THE BLOG
06/10/2013 12:49 pm ET Updated Aug 10, 2013

The Moment I Knew: Accepting My Anxiety

When we asked readers to tweet about the moment they knew they needed to de-stress, the responses were alarming. Breaking points were marked by health crises, family problems and other types of suffering. We decided to go deeper into some of these stories in the hope that others can recognize signs of extreme stress and start to figure out their own paths to de-stressing.

I was sitting in a little Mexican restaurant right off the main drag. One second I was fine, and the next second I began to drown. A sudden rush of what I now have now know is called depersonalization washed over me. The Mariachi band in the background was but a distant sound in my ear, friends' laughter all around me became a bit too loud, the floor beneath me began to spin. I felt like I was floating above everyone, above myself. I was sure that I was dying. In the blink of an eye I was gone.

My friend must have seen that my entire demeanor had changed; a blank expression, wide eyes and big pupils were all that was left. "Are you okay?"

All I could mutter was, "I don't know. Can we go get some fresh air?"

She took my hand and led me to the door. I sat down on the curb and put my head in my hands, my heart pounding to what felt like a thousand beats per minute, my whole body completely sensitized. I had never experienced this before.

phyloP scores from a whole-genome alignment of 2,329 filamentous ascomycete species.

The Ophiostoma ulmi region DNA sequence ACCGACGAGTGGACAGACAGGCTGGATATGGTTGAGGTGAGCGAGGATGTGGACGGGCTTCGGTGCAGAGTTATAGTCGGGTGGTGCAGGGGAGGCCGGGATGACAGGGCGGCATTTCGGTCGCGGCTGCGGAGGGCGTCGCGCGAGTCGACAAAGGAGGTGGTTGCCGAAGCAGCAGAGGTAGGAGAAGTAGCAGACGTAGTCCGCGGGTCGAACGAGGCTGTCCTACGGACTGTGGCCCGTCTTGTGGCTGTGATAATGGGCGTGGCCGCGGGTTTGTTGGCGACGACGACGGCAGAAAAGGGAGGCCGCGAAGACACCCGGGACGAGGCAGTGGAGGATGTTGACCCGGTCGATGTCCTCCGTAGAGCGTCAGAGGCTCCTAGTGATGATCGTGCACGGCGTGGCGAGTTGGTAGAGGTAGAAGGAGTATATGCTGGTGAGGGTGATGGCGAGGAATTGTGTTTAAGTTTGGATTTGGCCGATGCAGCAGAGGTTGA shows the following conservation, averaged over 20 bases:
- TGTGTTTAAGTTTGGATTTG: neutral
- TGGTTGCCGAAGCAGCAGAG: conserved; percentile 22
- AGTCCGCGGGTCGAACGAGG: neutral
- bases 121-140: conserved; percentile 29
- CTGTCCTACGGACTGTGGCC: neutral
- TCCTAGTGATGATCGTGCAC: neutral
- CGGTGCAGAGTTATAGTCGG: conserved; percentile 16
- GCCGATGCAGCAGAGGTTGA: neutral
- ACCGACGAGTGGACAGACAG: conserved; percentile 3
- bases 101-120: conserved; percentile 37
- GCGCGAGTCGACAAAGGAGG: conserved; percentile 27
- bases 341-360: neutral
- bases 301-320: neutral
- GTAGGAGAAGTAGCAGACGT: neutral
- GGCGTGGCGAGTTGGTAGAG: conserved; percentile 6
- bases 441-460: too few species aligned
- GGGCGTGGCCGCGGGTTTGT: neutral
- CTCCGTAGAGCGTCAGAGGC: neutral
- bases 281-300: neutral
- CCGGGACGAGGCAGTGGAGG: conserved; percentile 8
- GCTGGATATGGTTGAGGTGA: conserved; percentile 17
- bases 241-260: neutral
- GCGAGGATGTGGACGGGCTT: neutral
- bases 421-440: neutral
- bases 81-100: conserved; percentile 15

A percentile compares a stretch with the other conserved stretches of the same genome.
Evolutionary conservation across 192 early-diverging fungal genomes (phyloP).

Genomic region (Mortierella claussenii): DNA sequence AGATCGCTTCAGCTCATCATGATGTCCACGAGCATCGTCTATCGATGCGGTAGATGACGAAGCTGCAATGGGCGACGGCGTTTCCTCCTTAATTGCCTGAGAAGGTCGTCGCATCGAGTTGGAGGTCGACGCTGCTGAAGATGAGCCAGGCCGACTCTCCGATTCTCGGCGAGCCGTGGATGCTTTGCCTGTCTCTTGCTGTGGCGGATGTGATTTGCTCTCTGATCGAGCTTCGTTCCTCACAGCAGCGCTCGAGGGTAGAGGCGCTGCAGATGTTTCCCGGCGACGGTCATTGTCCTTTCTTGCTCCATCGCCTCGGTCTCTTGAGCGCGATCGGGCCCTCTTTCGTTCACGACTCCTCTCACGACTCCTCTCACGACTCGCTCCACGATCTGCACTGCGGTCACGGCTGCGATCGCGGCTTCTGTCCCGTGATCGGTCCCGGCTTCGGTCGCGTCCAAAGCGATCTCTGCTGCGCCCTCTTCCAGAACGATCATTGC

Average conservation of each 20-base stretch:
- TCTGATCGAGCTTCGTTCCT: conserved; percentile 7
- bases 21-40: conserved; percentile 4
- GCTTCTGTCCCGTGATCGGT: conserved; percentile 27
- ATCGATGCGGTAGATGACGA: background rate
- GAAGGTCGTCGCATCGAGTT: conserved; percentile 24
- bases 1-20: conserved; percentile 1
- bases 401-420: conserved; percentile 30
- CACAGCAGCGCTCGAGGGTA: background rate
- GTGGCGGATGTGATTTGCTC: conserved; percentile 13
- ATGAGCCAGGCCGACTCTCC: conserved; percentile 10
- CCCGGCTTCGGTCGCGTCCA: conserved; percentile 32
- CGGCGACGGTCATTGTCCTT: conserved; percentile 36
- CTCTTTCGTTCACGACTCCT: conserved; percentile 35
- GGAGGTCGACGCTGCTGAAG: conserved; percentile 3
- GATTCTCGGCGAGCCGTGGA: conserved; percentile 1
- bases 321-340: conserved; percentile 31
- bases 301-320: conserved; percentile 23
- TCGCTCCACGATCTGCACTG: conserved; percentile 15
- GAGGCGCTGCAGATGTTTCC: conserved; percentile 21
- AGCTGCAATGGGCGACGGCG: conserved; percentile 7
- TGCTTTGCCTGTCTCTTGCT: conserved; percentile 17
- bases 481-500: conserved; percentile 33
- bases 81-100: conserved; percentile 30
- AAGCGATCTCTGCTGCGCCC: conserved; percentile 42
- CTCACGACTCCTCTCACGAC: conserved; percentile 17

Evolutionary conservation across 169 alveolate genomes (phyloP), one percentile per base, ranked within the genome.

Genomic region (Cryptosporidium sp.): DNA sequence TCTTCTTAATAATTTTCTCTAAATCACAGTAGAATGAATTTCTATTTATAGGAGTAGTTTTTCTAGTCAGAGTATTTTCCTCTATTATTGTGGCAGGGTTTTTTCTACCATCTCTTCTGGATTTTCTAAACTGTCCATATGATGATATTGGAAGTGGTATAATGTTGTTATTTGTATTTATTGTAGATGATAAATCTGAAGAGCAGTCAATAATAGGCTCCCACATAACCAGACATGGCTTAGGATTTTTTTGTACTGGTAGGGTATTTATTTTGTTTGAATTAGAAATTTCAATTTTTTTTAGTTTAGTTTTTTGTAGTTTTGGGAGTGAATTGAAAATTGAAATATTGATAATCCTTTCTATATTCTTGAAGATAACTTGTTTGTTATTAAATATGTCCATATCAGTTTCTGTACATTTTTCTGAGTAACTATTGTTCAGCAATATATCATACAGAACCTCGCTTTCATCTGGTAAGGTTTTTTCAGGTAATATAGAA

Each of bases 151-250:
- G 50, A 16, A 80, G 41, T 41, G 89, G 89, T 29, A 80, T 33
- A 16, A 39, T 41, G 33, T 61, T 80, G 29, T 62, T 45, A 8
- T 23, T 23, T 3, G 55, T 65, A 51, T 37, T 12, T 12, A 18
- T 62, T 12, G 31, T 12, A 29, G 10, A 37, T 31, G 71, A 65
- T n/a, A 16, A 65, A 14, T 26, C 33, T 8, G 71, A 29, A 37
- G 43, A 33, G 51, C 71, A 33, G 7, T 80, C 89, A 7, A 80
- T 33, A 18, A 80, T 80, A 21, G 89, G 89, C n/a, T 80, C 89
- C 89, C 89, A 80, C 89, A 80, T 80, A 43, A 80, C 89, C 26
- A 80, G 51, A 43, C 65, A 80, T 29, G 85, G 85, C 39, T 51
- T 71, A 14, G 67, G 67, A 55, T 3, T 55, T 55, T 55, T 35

We sat there for a few minutes as I internally willed myself not to faint, not to die.

"Are you okay?" She looked concerned, unsure of what was happening. I somehow managed to muster a half smile. "Sure, let's head back inside."

I was in no way fine. I spent the rest of the night (a night that ended at 4 a.m.) trudging through the streets of an unfamiliar city like a dizzy zombie, hopping from party to party on a cold November night unable to go home. My ride was too drunk to drive. We were going to crash wherever there was a free bed available.

I spent the night in agonizing fear. I was sure I had gone crazy. I tracked my movements back to see what could have caused this sudden and mysterious mental and physical breakdown. I had about five cough drops that day so it must have been my body having a weird reaction... I didn't get much sleep the night before so I my body was just tired but... I also had a cough so maybe all the blood rushed to my head and now the blood was just making its way...back. Yeah, that's definitely what it was.

But my mind wouldn't rest, nor would my body.

When the hellish night was finally over and a sofa bed was placed before me, I crashed down to find no comfort. Racing mind, beating heart, the spins--this was a version of hell. When sleep finally found me it felt as though I was awoken minutes later to be told we were going home.

I slept in the car. A dark, unsettling sleep engulfed me. Weird thoughts, weird dreams.
Through this strangeness I stayed positive. I would be better in the morning when I eventually woke up from this nightmare. Maybe it was some sort of 24-hour mental bug.

It wasn't.

I woke up the next morning with the same symptoms. Instead of trying to go back to normal, I focused all of my thoughts around this new stressed-out state I found myself in. I couldn't eat, I was a nervous wreck and I was constantly tired from a mind that never stopped churning.